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Biomass can heat, cool, power, and transport EU-28 for 43 days

Bioenergy is essential to Europe’s energy needs. By converting Eurostat forecasts for Europe’s energy consumption in a calendar format, Bioenergy Europe has calculated that biomass can cover the 2018 energy needs of all 28 European Union Member States for 43 days, two more than last year. Bioenergy Europe will mark this achievement with the second edition of its European Bioenergy Day Campaign on November 19, 2018.

According to Bioenergy Europe, bioenergy will account for 12 percent of EU’s final energy supply in 2018 which is equivalent to energising the EU-28 for 43 days (graphic courtesy Bioenergy Europe).

According to Eurostat forecasts and calculations by the European Biomass Association, Bioenergy Europe (previously known as AEBIOM), bioenergy will account for 12 percent of the EU’s final energy supply in 2018, while all other renewable energy sources will reach 7 percent. Converted to calendar days, Europe’s energy mix for 2018 in calendar days is as follows:

  • Fossil and nuclear energy, 293 days  – January 1 to October 19
  • Renewables excluding bioenergy, 29 days – October 20 to November 18
  • Bioenergy, 43 days –November 19 to December 31 which is two extra days compared to 2017

The symbolic date of November 19 will, therefore, be celebrated as the 2018 ‘European Bioenergy Day’ two days earlier than in 2017. The increased contribution of Europe’s largest renewable energy source is remarkable, looking back to 2000 it provided as much as 18 days clean energy to Europeans.

Since 2001, bioenergy’s share of Europe’s energy mix has steadily increased, from 17 days worth of energy to an estimated 43 days for 2018 (graphic courtesy Bioenergy Europe).

Aiming to create awareness

Apart from renewable energy, bioenergy creates jobs and economic opportunities not least in rural areas. One of two Europeans working in the renewable sector is employed in the bioenergy sector – 500 000 jobs, roughly the same number employed in the European pharmaceutical sector.

Another important aspect highlighted by Bioenergy Europe is bioenergy’s contribution towards energy security by reducing fossil fuel dependency: in 2015 alone, biomass consumption helped save EUR 32.1 million worth of fossil fuel imports. However, as Bioenergy Europe points 81 percent of EU’s energy still comes from non-renewable sources, mainly fossil fuels, such as coal, oil and natural gas.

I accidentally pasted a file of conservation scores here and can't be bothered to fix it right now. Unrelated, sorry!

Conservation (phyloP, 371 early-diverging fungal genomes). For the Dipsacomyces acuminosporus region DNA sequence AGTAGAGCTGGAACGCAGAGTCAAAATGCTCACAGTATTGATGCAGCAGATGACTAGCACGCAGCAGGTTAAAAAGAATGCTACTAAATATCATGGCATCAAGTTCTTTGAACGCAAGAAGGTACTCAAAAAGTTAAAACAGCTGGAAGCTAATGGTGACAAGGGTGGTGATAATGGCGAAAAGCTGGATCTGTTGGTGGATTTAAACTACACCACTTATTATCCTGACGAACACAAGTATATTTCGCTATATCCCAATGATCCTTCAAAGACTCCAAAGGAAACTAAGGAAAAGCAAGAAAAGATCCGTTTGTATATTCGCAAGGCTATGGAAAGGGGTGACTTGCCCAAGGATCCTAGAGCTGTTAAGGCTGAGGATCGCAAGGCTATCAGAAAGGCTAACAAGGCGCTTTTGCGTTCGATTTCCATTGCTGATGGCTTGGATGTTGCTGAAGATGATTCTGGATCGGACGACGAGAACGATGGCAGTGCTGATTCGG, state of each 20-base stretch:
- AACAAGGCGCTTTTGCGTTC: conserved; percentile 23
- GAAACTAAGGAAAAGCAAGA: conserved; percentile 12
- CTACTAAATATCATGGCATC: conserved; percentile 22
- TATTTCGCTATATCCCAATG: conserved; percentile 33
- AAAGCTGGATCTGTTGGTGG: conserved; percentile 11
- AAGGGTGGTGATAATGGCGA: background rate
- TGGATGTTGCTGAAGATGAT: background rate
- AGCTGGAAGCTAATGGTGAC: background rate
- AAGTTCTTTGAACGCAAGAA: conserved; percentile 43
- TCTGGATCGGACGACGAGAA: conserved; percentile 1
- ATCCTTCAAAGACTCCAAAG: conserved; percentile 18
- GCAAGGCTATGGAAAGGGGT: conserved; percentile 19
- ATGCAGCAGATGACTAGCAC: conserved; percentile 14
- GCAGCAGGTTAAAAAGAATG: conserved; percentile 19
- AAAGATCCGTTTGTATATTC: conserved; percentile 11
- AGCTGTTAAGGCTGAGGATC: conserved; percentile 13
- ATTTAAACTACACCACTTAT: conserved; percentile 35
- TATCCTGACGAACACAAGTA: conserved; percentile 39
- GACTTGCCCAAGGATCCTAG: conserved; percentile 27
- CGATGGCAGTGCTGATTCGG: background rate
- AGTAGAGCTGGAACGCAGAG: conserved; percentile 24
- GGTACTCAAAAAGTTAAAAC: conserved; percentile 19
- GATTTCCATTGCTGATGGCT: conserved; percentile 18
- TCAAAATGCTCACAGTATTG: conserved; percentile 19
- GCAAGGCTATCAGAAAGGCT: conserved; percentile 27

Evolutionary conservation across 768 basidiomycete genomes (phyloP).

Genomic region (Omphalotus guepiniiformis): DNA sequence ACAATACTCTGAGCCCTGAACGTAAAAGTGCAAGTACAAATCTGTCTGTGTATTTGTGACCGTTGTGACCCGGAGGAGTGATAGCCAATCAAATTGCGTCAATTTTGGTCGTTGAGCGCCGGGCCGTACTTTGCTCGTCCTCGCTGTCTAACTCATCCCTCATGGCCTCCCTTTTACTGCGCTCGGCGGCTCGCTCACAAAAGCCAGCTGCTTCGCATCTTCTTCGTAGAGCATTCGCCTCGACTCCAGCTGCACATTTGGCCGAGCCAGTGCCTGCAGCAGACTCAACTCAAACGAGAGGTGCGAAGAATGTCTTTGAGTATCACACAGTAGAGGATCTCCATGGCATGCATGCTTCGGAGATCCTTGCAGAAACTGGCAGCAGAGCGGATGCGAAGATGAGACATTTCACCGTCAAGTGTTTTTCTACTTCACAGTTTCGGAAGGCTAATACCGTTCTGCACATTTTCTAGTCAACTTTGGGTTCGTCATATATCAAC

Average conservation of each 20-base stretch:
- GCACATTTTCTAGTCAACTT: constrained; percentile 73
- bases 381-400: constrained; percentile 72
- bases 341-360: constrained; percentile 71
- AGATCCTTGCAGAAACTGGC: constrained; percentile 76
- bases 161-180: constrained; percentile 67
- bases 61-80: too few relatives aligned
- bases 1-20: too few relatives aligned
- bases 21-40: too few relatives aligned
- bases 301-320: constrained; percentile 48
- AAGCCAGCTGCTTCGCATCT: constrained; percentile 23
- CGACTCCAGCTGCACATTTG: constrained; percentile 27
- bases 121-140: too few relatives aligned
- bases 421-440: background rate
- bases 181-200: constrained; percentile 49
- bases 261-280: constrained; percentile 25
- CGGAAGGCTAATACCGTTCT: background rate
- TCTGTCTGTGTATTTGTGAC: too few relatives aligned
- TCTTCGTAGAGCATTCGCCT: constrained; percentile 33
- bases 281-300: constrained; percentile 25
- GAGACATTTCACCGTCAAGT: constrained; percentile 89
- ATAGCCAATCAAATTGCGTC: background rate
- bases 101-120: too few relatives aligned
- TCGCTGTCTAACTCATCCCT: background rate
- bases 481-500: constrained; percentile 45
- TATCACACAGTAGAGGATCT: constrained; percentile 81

The European Bioenergy Day Campaign, led by Bioenergy Europe and supported by national bioenergy associations, aims at informing the public and all relevant energy stakeholders about these and other figures representative of the often-overlooked role bioenergy is playing in Europe.

Bioenergy Europe notes that compared to last year, countries like Denmark, Sweden, and Hungary have seen a net increase in bioenergy consumption of up to 4 days and the sector should collectively aspire to move its annual European Bioenergy Day as early as October by 2030, hitting an overall European target of renewable energy production of 32 percent – with bioenergy continuing playing a central role.

“There’s room to deliver more and to do so sustainably. We should all look forward to having the (European) Bioenergy Day earlier every year, signaling a much-needed relief from fossil fuel consumption,” said Jean-Marc Jossart, Secretary General of Bioenergy Europe, here seen at the 2017 European Bioenergy Future (EBF) conference held in Brussels, Belgium.

Just as in 2017, Sweden was the first to celebrate its national Bioenergy Day 2018, on August 18 “3.9 days” earlier than in 2017. Also like last year Sweden is followed by Finland (34%), Latvia (32%), Estonia (28%) and Denmark (27%).

The number of days in 2018 that bioenergy can cover the energy demand in the countries of Europe – EU-28 and four others according to Eurostat data and calculations by Bioenergy Europe (graphic courtesy Bioenergy Europe).

The number of days in 2018 that bioenergy can cover the energy demand in the countries of Europe – EU-28 and four others according to Eurostat data and calculations by Bioenergy Europe (graphic courtesy Bioenergy Europe).

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